In the last few years, I have suffered from one major problem: too many positions. The average number of positions that I have held is approximately 15, while my ideal number is 8 — twice as much! My dissonance arises chiefly from the oversight that this was not a number I was overly concerned about. My guiding philosophy was more akin to a collector. Once I decided that I want to own a stock, I would justify buying it and pay no attention to the relative valuation of the stock compared to the stuff I already own.
I have decided to change.
Interestingly, the motivation to change comes from the travel vloggers that espouse minimalist living. One of the actionable advice is to only buy things as a replacement for something you have. In particular, if you want to buy something, you need to throw out something else that you already own. I don’t want to be that dramatic but I would like to have more discipline when buying stocks.
In particular: the maximum number of positions that I will allow myself to have is 10, ideally aiming for 7.
I currently hold: Google, Hikma plc, Berkshire, Facebook, Distribution Now, Altius Minerals, Silver Chef, and Cheesecake Factory.
I have decided to formally try a new strategy this year. This has been coming since I joined my new job after finishing my PhD and don’t get much time to do in-depth investment analysis.
The main change is to move from few large best to many small bets.
The “many small bets” strategy was already rejected by me a few years ago. The two main reasons for the rejection were as follows.
- It is difficult to follow and be on top of a portfolio if it reaches a certain size. For me, this number was around 10. A bigger portfolio belies in depth knowledge of the candidate stocks. The risk here is that you will not notice deteriorating conditions and end up paying dearly for those bets.
- It is better to bet big when the odds are in your favor.
Unfortunately, I don’t have time to even follow as little as 5 companies.
I have hence come up with a fix. Instead of having positive filters, I have compiled a list of negative filters. If a company fails on even one of these filters (there are exceptions in certain cases, like if I think I know the business), I will not invest. Otherwise, I will take a small bet in the company. These filters are as follows.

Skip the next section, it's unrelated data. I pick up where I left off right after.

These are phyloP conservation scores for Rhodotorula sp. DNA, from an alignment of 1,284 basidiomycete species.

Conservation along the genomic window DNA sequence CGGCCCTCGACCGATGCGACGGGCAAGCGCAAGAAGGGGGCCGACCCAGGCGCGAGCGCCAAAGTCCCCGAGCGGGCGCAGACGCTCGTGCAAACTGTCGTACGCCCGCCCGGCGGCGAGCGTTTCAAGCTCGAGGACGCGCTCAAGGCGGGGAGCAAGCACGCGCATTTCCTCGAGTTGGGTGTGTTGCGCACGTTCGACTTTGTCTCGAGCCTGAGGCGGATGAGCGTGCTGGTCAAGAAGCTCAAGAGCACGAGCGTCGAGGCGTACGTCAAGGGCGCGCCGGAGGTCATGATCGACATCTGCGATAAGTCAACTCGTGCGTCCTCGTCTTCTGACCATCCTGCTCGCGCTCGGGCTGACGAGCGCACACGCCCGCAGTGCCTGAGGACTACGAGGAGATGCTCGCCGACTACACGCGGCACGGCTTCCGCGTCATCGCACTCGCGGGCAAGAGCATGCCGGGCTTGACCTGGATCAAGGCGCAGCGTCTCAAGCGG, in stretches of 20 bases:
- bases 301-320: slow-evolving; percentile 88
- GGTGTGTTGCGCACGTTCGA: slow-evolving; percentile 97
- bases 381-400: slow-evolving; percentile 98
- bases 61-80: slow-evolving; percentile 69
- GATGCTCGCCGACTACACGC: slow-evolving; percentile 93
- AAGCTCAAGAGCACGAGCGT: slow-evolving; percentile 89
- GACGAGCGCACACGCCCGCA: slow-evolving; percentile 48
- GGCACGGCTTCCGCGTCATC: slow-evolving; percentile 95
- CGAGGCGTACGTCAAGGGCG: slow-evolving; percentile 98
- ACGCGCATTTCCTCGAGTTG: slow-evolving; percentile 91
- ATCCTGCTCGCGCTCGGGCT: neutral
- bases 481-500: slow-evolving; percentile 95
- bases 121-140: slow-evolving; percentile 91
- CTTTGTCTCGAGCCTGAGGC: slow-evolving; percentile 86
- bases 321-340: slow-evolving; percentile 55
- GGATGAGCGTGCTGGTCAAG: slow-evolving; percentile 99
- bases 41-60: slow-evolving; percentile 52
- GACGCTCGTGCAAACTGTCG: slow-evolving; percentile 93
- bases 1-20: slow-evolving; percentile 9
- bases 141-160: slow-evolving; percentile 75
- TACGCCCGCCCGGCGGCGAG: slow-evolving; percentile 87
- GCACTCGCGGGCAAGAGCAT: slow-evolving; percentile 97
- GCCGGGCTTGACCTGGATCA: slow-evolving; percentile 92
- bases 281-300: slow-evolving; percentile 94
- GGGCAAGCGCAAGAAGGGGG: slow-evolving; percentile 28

- Don’t buy unless you feel that it is worth at least 1.5 times the current price.
- Don’t buy if you see threats to the business model of the company(cf. BestBuy, HP, Tesco — lost nearly 40% over a few years when the discounters like ALDI and LIDL were slowly eating away its market share).
- Don’t buy if the company has too much debt (Prosafe, NADL — lost more than 70% in a few months because of collapse in crude oil price from ca. $100 to $45. The debt made everything worse).
- Don’t buy if you can’t even describe the business in one sentence (ASPS, OCWN — lost 40% in a few weeks because of regulatory problems, meanwhile I had no idea about the value of the business).
- Don’t use options unless the company is worth at least 3 times the current price.
The strategy can be simplified in the following set of steps.
- Read blogs to gather ideas.
- Once I have a investment candidate, run it through the checklist. If it passes *all* the tests, buy a 2% stake in the company.
- If the stock falls by 30% then make a decision to either sell OR buy another 1% stake. This decision must be made after personal due diligence.
- Do not buy a larger stake, unless you are really confident. Buying a larger stake will mean running through the usual Buffet checklist of “management”, “value”, “margin of safety”, and “good business”.
I have taken new (small) stakes in the following companies.
~ 50% undervaluation, know the business, will qualify for Buffet kind of investment
IBM, MAT, NOV, WTW
~ 100% undervaluation, ran through the first checklist
QIWI, NWH, BCOR, MTL